It’s time preview the NFL first round playoff matchups on Saturday and Sunday. We’ll start with a basic outline of how the teams match up with each other, mix in some historical context, check out the betting lines and make a prediction. It’s time for Saturday night’s prime-time affair, with Minnesota going to Green Bay (7 PM ET, NBC).
THE MATCHUP: You can make a pretty good case that Adrian Peterson and Aaron Rodgers should finish 1-2 in the MVP voting, so it’s easy to see why NBC wanted this game for their prime-time show. Green Bay will have strong safety Charles Woodson back healthy, and if Woodson is really game-ready, this is a big deal. The Packers could use the veteran Woodson to help in run support and keep Peterson under control. The Viking runner has gone for over 400 yards in the two previous games this year against Green Bay, including 199 in last week’s 37-34 thriller that put the Vikings in the playoffs.
The obvious concern for Minnesota is what happens if Peterson rushes for “only” 125-150 yards. In today’s NFL, normally a running back putting up that kind of night means an automatic win. With the unique structure of Minnesota’s offense it means they’re in trouble. The phrase “unique structure” is really a polite way of saying that Christian Ponder is just Tim Tebow without the leadership or charisma.
If you see Ponder’s good game last week, including two extremely clutch throws in the fourth quarter, as the equivalent of Tebow beating Pittsburgh in the first round of last year’s playoffs, it would then follow that this Ponder game would be the equivalent of when Tebow’s Broncos got waxed in New England a week later in prime-time against a future Hall of Fame quarterback. The analogy obviously has its flaws—Ponder has the greatest running back in the game to distract the defense, but how confident are Minnesota fans about him facing down a blitz package led by Clay Matthews in the face of a hostile Lambeau Field crowd?
What Minnesota has going for them is that they’re the kind of defense that gives Green Bay problems. The ability of the Vikes to get pressure from both sides of their defense, through defensive ends Brian Robison and Jared Allen, put them in the mold of front sevens like San Francisco, Seattle, and Chicago, all of which at least slowed the Packers down and in some cases outright stopped them. Last week, Rodgers was brilliant in spite of being sacked five times and hit seven more. But that was indoors in a passer-friendly environment. On Saturday night, the crowd might be friendly to Rodgers, but the weather is unlikely to be.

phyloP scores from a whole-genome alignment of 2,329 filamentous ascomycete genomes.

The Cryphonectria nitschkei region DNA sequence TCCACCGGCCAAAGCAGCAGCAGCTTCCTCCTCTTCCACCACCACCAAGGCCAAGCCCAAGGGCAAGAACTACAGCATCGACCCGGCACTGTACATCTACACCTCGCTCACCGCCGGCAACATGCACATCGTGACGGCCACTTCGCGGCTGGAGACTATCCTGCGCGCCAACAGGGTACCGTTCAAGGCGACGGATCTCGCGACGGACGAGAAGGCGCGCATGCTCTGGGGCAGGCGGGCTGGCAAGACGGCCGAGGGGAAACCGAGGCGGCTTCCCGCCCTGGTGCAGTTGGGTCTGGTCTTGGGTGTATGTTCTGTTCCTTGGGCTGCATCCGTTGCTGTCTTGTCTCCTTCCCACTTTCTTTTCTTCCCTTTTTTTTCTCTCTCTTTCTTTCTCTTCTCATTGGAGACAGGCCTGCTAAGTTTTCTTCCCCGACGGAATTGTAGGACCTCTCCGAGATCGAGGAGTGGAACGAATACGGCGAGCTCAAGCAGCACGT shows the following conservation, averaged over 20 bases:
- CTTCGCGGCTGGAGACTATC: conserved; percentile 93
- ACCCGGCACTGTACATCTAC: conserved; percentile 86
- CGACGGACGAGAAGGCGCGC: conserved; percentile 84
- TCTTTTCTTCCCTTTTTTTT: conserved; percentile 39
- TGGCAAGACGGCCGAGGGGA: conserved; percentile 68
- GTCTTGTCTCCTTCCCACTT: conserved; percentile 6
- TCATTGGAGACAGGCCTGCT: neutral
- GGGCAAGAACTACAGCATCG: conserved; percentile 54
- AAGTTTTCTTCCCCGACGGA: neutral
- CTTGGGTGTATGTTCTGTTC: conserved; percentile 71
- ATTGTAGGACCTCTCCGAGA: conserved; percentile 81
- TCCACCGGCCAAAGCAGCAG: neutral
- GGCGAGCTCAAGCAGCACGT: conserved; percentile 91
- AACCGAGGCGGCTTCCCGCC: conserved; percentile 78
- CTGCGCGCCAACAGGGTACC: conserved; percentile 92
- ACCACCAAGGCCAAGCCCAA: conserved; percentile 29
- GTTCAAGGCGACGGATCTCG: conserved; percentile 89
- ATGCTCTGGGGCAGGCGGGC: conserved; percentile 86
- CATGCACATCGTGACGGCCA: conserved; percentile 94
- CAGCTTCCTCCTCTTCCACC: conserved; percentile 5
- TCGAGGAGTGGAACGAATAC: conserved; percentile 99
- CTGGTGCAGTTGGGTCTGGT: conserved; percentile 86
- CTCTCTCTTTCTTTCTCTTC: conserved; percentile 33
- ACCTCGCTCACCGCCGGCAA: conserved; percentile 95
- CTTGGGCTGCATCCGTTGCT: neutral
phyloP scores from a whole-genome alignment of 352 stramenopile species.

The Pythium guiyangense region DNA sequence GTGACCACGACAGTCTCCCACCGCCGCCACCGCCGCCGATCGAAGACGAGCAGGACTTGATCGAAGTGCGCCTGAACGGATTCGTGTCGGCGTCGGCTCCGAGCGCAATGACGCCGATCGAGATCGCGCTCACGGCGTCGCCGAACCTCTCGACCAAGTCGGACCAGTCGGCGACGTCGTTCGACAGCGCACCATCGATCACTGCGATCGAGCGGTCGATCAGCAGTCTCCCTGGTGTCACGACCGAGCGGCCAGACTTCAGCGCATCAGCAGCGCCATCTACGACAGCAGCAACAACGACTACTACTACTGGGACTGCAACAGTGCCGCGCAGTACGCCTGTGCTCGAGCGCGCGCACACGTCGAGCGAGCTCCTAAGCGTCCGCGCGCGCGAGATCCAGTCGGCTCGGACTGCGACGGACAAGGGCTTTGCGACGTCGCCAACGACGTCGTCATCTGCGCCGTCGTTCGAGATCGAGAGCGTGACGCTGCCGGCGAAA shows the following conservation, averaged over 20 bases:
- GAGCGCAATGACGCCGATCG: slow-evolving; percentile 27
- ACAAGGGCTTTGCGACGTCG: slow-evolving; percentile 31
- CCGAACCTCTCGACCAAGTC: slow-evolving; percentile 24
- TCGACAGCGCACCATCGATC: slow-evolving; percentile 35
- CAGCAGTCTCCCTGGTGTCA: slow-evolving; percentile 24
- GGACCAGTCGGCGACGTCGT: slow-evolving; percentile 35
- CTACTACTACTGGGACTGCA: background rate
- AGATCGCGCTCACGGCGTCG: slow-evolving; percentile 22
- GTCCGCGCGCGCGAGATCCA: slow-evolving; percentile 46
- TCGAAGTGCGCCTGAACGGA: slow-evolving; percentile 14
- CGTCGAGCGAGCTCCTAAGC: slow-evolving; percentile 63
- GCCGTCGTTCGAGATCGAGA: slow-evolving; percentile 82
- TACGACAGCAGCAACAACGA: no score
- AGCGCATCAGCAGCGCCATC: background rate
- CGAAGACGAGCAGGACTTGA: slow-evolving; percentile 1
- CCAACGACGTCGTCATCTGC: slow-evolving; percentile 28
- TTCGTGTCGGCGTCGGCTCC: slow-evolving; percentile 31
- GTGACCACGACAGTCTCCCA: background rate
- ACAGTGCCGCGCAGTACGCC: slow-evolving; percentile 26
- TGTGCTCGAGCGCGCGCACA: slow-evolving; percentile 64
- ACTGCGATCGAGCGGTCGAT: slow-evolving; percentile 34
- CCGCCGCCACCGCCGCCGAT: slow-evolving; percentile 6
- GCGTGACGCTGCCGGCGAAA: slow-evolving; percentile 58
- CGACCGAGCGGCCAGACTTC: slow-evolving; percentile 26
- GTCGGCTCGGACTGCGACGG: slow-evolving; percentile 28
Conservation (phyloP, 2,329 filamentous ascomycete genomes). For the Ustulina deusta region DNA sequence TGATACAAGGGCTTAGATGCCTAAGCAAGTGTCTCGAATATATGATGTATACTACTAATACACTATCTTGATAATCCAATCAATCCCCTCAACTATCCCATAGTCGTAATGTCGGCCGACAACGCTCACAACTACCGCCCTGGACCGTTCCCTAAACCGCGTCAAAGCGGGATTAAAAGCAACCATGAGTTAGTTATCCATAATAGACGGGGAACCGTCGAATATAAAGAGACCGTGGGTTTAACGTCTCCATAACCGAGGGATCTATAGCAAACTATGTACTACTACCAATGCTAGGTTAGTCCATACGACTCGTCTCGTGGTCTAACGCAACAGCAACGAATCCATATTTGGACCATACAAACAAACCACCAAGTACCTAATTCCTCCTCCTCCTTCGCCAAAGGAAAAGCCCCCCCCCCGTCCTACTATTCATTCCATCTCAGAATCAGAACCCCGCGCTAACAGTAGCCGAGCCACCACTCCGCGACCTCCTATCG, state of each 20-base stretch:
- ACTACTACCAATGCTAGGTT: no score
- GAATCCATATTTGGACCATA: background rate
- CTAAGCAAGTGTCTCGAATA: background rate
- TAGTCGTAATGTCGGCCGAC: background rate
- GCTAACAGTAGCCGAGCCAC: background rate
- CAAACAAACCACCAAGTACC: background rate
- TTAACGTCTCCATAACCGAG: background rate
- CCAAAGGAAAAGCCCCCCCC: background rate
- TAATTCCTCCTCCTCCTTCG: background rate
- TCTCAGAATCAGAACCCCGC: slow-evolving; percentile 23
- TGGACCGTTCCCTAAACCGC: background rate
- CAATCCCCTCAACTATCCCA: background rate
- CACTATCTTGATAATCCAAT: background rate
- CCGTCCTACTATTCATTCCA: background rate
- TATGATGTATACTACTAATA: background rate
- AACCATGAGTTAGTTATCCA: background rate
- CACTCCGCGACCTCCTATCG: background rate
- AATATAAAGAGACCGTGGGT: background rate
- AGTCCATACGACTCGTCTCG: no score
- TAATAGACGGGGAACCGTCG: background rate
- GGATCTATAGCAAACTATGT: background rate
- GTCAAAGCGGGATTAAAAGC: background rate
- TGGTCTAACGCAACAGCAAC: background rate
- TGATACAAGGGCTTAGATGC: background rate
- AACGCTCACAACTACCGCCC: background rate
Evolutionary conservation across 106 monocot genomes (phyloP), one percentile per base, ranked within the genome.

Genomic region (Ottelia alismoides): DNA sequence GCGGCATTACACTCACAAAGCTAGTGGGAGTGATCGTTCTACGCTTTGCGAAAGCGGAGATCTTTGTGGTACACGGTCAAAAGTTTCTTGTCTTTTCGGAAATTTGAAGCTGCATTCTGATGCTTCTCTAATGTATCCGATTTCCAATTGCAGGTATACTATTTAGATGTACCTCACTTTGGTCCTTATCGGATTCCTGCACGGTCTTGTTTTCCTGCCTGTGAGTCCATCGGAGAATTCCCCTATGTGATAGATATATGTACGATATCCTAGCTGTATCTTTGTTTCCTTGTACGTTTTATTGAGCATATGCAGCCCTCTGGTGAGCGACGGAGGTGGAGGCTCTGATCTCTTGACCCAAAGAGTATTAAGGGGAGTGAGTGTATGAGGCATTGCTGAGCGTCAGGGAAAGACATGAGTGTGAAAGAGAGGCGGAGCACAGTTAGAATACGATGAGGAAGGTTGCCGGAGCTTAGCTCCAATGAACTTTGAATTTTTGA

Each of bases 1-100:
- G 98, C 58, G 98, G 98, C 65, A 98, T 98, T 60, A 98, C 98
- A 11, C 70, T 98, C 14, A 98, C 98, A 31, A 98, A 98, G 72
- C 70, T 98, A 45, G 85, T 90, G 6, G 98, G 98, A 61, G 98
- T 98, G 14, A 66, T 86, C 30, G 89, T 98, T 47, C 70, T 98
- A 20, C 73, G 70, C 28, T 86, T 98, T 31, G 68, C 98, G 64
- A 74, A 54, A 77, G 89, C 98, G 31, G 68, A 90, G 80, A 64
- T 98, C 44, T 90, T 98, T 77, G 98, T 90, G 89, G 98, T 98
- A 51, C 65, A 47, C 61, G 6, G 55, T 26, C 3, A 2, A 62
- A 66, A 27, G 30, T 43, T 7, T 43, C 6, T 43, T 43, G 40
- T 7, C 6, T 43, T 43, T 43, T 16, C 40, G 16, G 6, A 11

If Green Bay can’t find a way to protect #12, it’s asking too much for him to personally carry the offense again. That means a running game, and between Alex Green, DeJuan Blair and occasionally Ryan Grant, the Packers have pieced together the bare minimum of a run to keep defenses honest, and they’ll have to run it at least 25 times and find a way to generate 80-85 yards on the ground, if only to keep Allen and Robison at home.
THE CONTEXT: This has always been a good rivalry. The Packers and Vikings have often been good simultaneously, leading to some big divisional games over the years and then when Brett Favre jumped sides in 2009 in ratcheted everything up to new levels. The teams have met in the playoffs once, back in 2004, when Minnesota came into Lambeau and won a first-round game. That game pales next to this one—in ’04, both teams were fairly pedestrian. This year, Green Bay has legitimate Super Bowl aspirations and Minnesota is a tremendous story, even if you aren’t sold on their ability to advance deep. And the rivalry is about more than the Vikes and Packers. The local college teams, the Badgers and Gophers are heated rivals and even the Brewers and Twins mix it up every year in interleague play. So if you have a multi-tiered regional rivalry, with its most heated grudge match taking place on prime-time, in the playoffs, with arguably the league’s two best players on display.
THE VIEW FROM VEGAS: If you believe Minnesota put everything into last week and that they’re a different team outdoors, then you have plenty of company. Green Bay is the biggest favorite of the first round, at (-7.5). That number sounds right, because while I don’t have much doubt about picking the Packers to win, I hesitate at going more than a touchdown. The Over/Under is 46.5, a reasonable number, although if the January winds whip through Lambeau, it could be tough to hit.
PREDICTION: A heavy dose of January winds that take away the passing game and turn the flow of play in Minnesota’s favor is really the only shot at an upset. While Green Bay’s defense did not play well last week, that’s mostly an aberration of what’s been a good finish. Peterson will get his yards, but the Packer defense will get to Ponder, force turnovers and even under duress, Rodgers will make enough plays to win. Looking at the spread, I’ll give the points and take the Over, in both cases because I believe the Packer defense will set up points with turnovers. Let’s call this one 38-20 for the Packers, making Rodgers the rare quarterback who gets his first home playoff win two years after his first Super Bowl win.